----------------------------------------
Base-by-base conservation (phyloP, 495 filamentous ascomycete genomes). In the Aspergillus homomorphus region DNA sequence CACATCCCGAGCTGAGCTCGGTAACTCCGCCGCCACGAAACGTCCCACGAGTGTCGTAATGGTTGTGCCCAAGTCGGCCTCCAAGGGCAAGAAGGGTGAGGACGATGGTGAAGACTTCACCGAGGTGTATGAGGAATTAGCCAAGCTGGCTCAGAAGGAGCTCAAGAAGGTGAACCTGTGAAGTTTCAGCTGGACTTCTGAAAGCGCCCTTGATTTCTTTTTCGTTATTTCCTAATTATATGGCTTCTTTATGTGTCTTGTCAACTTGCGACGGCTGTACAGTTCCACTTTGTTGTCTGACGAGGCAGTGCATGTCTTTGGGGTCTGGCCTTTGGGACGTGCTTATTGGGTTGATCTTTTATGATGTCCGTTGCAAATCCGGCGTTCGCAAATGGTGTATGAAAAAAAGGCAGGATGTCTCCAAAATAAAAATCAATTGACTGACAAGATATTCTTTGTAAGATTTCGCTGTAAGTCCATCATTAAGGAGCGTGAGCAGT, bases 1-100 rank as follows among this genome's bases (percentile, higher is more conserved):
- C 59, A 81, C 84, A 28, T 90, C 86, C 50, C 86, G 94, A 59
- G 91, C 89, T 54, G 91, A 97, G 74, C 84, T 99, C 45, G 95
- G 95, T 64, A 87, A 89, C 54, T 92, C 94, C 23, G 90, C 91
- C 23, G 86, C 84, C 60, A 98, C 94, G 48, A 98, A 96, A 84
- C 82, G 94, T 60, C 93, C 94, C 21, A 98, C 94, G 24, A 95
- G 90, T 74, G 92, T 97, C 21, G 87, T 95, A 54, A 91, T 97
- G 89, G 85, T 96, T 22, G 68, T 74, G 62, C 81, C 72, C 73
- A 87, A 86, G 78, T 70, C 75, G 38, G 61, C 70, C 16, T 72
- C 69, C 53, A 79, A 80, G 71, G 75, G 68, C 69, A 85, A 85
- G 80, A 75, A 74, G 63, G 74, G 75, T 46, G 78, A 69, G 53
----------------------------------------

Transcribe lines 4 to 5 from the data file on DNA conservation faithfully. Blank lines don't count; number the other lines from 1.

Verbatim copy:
- G 95, T 64, A 87, A 89, C 54, T 92, C 94, C 23, G 90, C 91
- C 23, G 86, C 84, C 60, A 98, C 94, G 48, A 98, A 96, A 84